The vegetarian toasted ravioli are stuffed with a creamy spinach, artichoke and cheese concoction. It's a pleasant riff, though the accompanying Parmesan cream dipping sauce was too decadent of a pairing. Fried cheese dipped in cheese may sound hedonistically good in theory, but it results in imbalance.
Pizza nachos — strips of fried dough topped with marinara, green peppers and cheese — are forgettable, but that same dough is put to much better use as a canvas for the Sliced Pint's rich buffalo chicken dip. A mainstay of crockpot-themed Super Bowl parties, this guilty pleasure is the decadent result of mixing hot wings and cream cheese. It not exactly haute cuisine, but after a long day and a few pints of beer, it's the sort of simple comfort you want.
All pizzas at the Sliced Pint come in either thick or thin crust (with the exception of the toasted ravioli version; that one defaults to thick crust), and follow the California Pizza Kitchen template with unconventional toppings. The "Greek Fire," basically a gyro in pizza form, subs in tzatziki sauce for the traditional marinara and covers it with strips of gyro meat, onions, lettuce, tomatoes, olives and feta cheese. I chose thin crust for this one, and though the crisp, cracker-thin dough was enjoyable, it was very small — more of an appetizer size than what you'd expect for a full meal.
The thin crust worked better for the "Jane's Addiction," a BLT-inspired pie that, like most of the other pizzas on the menu, is named after a '90s-era band (be still, my Gen-X heart). Crumbled bacon and melted mozzarella are baked into the shell, then topped with crisp lettuce, tomatoes and a drizzle of garlicky mayo. I'm not sure what Perry Farrell has to do with bacon, but I enjoyed this enough not to concern myself with such things.
The Sliced Pint's Indian-inspired pie, the "Shankar," is another example of restaurant's success in blending genres. Warmly spiced masala is spread over soft, thick crust and adorned with cauliflower, spinach and chicken. The dish fell victim to the same dried-out chicken problem that occurs on just about every chicken pizza I've ever had, though the way the sauce soaked into the crust all but erased this misstep. It provided the same sort of pleasure you get from sopping up tikka masala with garlic naan.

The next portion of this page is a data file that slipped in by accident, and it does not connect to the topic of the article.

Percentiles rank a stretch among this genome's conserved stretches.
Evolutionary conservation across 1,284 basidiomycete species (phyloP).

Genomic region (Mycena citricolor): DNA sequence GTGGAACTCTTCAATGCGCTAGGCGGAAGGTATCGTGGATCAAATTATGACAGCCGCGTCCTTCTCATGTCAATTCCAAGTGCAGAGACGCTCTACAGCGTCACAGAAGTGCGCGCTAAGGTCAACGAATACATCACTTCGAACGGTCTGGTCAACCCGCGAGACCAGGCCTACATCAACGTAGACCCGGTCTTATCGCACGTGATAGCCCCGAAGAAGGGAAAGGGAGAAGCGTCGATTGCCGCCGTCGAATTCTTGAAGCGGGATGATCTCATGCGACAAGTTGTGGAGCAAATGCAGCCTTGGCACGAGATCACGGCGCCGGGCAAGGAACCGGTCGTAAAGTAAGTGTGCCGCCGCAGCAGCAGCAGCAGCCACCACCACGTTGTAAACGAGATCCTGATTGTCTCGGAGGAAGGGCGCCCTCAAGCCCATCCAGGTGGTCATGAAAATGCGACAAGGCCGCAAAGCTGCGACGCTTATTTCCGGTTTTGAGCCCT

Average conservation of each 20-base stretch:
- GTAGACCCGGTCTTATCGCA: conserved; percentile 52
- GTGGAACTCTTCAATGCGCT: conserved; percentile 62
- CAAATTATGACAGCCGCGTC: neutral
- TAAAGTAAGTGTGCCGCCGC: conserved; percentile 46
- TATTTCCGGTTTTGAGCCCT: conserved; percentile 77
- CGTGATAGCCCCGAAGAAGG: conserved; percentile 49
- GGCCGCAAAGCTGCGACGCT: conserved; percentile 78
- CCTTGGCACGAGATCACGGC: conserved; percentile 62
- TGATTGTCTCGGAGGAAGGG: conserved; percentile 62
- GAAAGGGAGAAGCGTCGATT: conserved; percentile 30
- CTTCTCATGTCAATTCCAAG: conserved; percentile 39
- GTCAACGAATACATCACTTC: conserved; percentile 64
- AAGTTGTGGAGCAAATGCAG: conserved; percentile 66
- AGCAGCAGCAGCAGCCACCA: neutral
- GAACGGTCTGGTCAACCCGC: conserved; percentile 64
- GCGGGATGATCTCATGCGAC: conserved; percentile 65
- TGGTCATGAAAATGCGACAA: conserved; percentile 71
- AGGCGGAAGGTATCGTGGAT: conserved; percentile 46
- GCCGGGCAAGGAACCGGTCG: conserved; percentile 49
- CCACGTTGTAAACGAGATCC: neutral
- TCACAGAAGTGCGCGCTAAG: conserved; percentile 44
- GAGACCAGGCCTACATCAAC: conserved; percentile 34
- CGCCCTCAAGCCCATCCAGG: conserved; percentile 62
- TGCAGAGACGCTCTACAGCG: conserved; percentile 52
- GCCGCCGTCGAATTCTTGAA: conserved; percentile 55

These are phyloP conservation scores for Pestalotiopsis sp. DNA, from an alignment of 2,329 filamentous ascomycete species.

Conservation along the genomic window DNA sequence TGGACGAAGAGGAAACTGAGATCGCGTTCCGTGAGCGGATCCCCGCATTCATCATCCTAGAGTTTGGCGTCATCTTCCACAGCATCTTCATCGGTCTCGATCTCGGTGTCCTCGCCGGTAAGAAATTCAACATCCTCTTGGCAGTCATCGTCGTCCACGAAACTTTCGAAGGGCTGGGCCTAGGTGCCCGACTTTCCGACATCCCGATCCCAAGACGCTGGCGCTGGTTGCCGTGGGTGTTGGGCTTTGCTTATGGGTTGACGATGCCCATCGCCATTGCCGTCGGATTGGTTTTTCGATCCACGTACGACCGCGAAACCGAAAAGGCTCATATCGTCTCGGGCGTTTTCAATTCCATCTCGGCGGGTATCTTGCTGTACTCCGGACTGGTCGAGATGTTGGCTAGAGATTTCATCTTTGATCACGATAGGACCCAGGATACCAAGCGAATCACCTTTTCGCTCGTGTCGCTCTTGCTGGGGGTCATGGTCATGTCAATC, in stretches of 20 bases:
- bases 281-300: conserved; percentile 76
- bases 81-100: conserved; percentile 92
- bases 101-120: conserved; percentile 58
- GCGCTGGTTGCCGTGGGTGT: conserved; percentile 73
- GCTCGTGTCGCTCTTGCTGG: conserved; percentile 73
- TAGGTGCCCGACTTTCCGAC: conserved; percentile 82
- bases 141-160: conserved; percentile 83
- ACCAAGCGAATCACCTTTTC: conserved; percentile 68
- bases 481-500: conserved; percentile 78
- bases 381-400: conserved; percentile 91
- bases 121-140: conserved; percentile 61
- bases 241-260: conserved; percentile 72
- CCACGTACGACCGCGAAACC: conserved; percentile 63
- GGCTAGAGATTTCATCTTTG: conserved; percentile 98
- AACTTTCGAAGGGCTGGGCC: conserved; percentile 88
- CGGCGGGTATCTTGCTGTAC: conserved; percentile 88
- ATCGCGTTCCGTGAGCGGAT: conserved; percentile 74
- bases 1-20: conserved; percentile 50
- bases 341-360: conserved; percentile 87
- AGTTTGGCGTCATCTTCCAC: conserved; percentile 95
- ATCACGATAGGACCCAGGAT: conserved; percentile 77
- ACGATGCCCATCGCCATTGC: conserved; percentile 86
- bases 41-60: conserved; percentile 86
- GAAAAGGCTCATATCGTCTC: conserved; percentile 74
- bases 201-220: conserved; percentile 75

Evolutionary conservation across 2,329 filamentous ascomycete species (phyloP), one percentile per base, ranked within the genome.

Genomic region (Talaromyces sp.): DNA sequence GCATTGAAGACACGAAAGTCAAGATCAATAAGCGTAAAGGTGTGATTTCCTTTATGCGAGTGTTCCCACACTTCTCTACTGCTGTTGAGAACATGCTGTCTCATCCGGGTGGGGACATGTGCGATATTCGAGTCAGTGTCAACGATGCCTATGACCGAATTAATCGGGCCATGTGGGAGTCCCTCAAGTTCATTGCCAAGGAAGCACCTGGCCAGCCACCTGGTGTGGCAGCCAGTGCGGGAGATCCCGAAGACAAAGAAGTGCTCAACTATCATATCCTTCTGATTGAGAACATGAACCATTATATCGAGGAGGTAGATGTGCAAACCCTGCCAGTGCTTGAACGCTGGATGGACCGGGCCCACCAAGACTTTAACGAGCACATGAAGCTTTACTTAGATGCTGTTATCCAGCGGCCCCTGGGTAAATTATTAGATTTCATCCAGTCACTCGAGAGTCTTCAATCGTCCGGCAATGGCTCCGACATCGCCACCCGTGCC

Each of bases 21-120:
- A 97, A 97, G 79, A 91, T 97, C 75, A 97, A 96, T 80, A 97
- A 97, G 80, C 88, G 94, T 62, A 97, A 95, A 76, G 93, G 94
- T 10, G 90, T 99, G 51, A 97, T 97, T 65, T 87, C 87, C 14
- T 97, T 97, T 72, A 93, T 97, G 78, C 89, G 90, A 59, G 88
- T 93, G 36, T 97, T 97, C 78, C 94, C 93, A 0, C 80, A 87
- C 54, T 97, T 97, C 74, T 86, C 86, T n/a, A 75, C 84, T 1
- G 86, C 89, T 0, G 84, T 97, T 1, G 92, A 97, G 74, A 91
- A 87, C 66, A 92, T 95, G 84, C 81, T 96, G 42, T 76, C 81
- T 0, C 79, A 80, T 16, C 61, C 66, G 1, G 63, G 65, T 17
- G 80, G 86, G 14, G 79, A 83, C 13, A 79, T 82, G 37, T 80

The Sliced Pint's sandwich offerings are equally respectable. A meatball sandwich is a solid rendering of the Italian dish, overstuffed with seasoned pork and beef meatballs, marinara and melted cheese. The pizza grilled cheese is another one of the restaurant's successful hybrid concoctions. The triple decker sandwich featured layers of gooey cheese, bread and spicy pepperoni, adding a bit of heat to this comfort food classic. It's not the sort of food that sets the culinary universe on fire, but it's filled with enough simple pleasure to make it worth your time.
And that may be the best way to think about the Sliced Pint: as a decent, straightforward option that's more concerned with being a place for conversation than with trying to push it forward. Unless we're talking about toasted ravioli pizza. Then the place is surprisingly groundbreaking.Turn the page for more photos of the Sliced Pint.